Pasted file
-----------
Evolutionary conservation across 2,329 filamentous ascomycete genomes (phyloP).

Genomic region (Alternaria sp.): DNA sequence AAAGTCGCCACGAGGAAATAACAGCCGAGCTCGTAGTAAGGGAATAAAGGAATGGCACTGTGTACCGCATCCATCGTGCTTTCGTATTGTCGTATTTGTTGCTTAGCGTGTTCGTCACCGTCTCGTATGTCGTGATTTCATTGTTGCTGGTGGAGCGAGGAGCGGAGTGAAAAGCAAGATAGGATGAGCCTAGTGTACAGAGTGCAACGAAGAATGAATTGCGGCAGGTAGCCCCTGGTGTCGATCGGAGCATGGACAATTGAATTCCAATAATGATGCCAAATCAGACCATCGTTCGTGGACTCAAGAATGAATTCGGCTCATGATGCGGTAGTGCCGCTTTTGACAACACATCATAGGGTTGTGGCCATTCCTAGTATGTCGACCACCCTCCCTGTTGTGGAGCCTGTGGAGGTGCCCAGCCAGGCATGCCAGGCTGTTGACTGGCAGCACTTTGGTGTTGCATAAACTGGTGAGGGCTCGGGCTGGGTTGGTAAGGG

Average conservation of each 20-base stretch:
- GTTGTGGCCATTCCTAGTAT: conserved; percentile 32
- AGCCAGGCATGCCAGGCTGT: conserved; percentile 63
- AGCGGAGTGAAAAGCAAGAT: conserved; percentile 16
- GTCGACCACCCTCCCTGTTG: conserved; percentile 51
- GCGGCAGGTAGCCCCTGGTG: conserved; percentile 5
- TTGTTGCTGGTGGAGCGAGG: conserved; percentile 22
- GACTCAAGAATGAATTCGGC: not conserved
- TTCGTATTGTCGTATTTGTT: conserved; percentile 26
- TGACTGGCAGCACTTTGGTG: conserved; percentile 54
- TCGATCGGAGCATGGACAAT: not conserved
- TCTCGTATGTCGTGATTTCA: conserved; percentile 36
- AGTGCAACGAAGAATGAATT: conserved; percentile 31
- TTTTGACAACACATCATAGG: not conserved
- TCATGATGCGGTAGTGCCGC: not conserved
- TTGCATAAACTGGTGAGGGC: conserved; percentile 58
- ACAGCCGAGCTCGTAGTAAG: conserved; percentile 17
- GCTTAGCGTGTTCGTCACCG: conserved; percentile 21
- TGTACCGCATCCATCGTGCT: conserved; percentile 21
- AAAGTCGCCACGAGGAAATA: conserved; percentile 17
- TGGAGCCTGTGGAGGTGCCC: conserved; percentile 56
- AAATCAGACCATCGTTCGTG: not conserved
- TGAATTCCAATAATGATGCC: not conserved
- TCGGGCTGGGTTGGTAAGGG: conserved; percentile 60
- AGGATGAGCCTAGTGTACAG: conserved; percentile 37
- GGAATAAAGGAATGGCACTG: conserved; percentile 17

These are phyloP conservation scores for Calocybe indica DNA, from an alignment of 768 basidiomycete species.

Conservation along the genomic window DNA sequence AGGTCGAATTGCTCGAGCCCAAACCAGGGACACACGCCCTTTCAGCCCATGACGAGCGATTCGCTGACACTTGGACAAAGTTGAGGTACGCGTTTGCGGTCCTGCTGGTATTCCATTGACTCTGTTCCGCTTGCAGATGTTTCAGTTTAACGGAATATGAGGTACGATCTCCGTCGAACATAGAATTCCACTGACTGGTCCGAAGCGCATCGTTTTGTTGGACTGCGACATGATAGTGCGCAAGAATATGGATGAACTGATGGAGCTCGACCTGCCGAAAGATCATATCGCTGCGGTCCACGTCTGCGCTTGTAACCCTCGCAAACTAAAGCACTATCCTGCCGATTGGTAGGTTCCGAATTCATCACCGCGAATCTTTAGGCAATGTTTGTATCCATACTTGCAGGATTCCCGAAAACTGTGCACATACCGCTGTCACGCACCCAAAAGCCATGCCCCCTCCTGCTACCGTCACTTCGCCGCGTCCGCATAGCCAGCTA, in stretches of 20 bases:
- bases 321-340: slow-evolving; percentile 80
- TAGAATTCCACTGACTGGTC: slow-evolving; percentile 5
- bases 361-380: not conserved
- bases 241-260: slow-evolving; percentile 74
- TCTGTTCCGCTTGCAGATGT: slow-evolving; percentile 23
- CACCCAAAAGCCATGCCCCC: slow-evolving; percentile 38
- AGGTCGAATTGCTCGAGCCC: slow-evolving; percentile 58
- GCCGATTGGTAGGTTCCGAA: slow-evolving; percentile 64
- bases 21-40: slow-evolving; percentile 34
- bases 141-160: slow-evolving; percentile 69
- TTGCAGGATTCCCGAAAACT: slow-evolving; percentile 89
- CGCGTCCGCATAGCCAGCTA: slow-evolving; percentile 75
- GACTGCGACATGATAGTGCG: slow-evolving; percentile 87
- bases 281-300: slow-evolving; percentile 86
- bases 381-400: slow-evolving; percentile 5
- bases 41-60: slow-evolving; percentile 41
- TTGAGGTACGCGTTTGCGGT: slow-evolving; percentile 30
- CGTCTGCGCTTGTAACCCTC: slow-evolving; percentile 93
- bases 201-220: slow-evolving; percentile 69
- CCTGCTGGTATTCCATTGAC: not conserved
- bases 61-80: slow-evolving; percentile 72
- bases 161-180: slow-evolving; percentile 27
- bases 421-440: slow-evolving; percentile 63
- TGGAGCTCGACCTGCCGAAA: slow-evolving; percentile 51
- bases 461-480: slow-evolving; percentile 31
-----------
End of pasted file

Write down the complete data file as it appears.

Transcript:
Evolutionary conservation across 2,329 filamentous ascomycete genomes (phyloP).

Genomic region (Alternaria sp.): DNA sequence AAAGTCGCCACGAGGAAATAACAGCCGAGCTCGTAGTAAGGGAATAAAGGAATGGCACTGTGTACCGCATCCATCGTGCTTTCGTATTGTCGTATTTGTTGCTTAGCGTGTTCGTCACCGTCTCGTATGTCGTGATTTCATTGTTGCTGGTGGAGCGAGGAGCGGAGTGAAAAGCAAGATAGGATGAGCCTAGTGTACAGAGTGCAACGAAGAATGAATTGCGGCAGGTAGCCCCTGGTGTCGATCGGAGCATGGACAATTGAATTCCAATAATGATGCCAAATCAGACCATCGTTCGTGGACTCAAGAATGAATTCGGCTCATGATGCGGTAGTGCCGCTTTTGACAACACATCATAGGGTTGTGGCCATTCCTAGTATGTCGACCACCCTCCCTGTTGTGGAGCCTGTGGAGGTGCCCAGCCAGGCATGCCAGGCTGTTGACTGGCAGCACTTTGGTGTTGCATAAACTGGTGAGGGCTCGGGCTGGGTTGGTAAGGG

Average conservation of each 20-base stretch:
- GTTGTGGCCATTCCTAGTAT: conserved; percentile 32
- AGCCAGGCATGCCAGGCTGT: conserved; percentile 63
- AGCGGAGTGAAAAGCAAGAT: conserved; percentile 16
- GTCGACCACCCTCCCTGTTG: conserved; percentile 51
- GCGGCAGGTAGCCCCTGGTG: conserved; percentile 5
- TTGTTGCTGGTGGAGCGAGG: conserved; percentile 22
- GACTCAAGAATGAATTCGGC: not conserved
- TTCGTATTGTCGTATTTGTT: conserved; percentile 26
- TGACTGGCAGCACTTTGGTG: conserved; percentile 54
- TCGATCGGAGCATGGACAAT: not conserved
- TCTCGTATGTCGTGATTTCA: conserved; percentile 36
- AGTGCAACGAAGAATGAATT: conserved; percentile 31
- TTTTGACAACACATCATAGG: not conserved
- TCATGATGCGGTAGTGCCGC: not conserved
- TTGCATAAACTGGTGAGGGC: conserved; percentile 58
- ACAGCCGAGCTCGTAGTAAG: conserved; percentile 17
- GCTTAGCGTGTTCGTCACCG: conserved; percentile 21
- TGTACCGCATCCATCGTGCT: conserved; percentile 21
- AAAGTCGCCACGAGGAAATA: conserved; percentile 17
- TGGAGCCTGTGGAGGTGCCC: conserved; percentile 56
- AAATCAGACCATCGTTCGTG: not conserved
- TGAATTCCAATAATGATGCC: not conserved
- TCGGGCTGGGTTGGTAAGGG: conserved; percentile 60
- AGGATGAGCCTAGTGTACAG: conserved; percentile 37
- GGAATAAAGGAATGGCACTG: conserved; percentile 17

These are phyloP conservation scores for Calocybe indica DNA, from an alignment of 768 basidiomycete species.

Conservation along the genomic window DNA sequence AGGTCGAATTGCTCGAGCCCAAACCAGGGACACACGCCCTTTCAGCCCATGACGAGCGATTCGCTGACACTTGGACAAAGTTGAGGTACGCGTTTGCGGTCCTGCTGGTATTCCATTGACTCTGTTCCGCTTGCAGATGTTTCAGTTTAACGGAATATGAGGTACGATCTCCGTCGAACATAGAATTCCACTGACTGGTCCGAAGCGCATCGTTTTGTTGGACTGCGACATGATAGTGCGCAAGAATATGGATGAACTGATGGAGCTCGACCTGCCGAAAGATCATATCGCTGCGGTCCACGTCTGCGCTTGTAACCCTCGCAAACTAAAGCACTATCCTGCCGATTGGTAGGTTCCGAATTCATCACCGCGAATCTTTAGGCAATGTTTGTATCCATACTTGCAGGATTCCCGAAAACTGTGCACATACCGCTGTCACGCACCCAAAAGCCATGCCCCCTCCTGCTACCGTCACTTCGCCGCGTCCGCATAGCCAGCTA, in stretches of 20 bases:
- bases 321-340: slow-evolving; percentile 80
- TAGAATTCCACTGACTGGTC: slow-evolving; percentile 5
- bases 361-380: not conserved
- bases 241-260: slow-evolving; percentile 74
- TCTGTTCCGCTTGCAGATGT: slow-evolving; percentile 23
- CACCCAAAAGCCATGCCCCC: slow-evolving; percentile 38
- AGGTCGAATTGCTCGAGCCC: slow-evolving; percentile 58
- GCCGATTGGTAGGTTCCGAA: slow-evolving; percentile 64
- bases 21-40: slow-evolving; percentile 34
- bases 141-160: slow-evolving; percentile 69
- TTGCAGGATTCCCGAAAACT: slow-evolving; percentile 89
- CGCGTCCGCATAGCCAGCTA: slow-evolving; percentile 75
- GACTGCGACATGATAGTGCG: slow-evolving; percentile 87
- bases 281-300: slow-evolving; percentile 86
- bases 381-400: slow-evolving; percentile 5
- bases 41-60: slow-evolving; percentile 41
- TTGAGGTACGCGTTTGCGGT: slow-evolving; percentile 30
- CGTCTGCGCTTGTAACCCTC: slow-evolving; percentile 93
- bases 201-220: slow-evolving; percentile 69
- CCTGCTGGTATTCCATTGAC: not conserved
- bases 61-80: slow-evolving; percentile 72
- bases 161-180: slow-evolving; percentile 27
- bases 421-440: slow-evolving; percentile 63
- TGGAGCTCGACCTGCCGAAA: slow-evolving; percentile 51
- bases 461-480: slow-evolving; percentile 31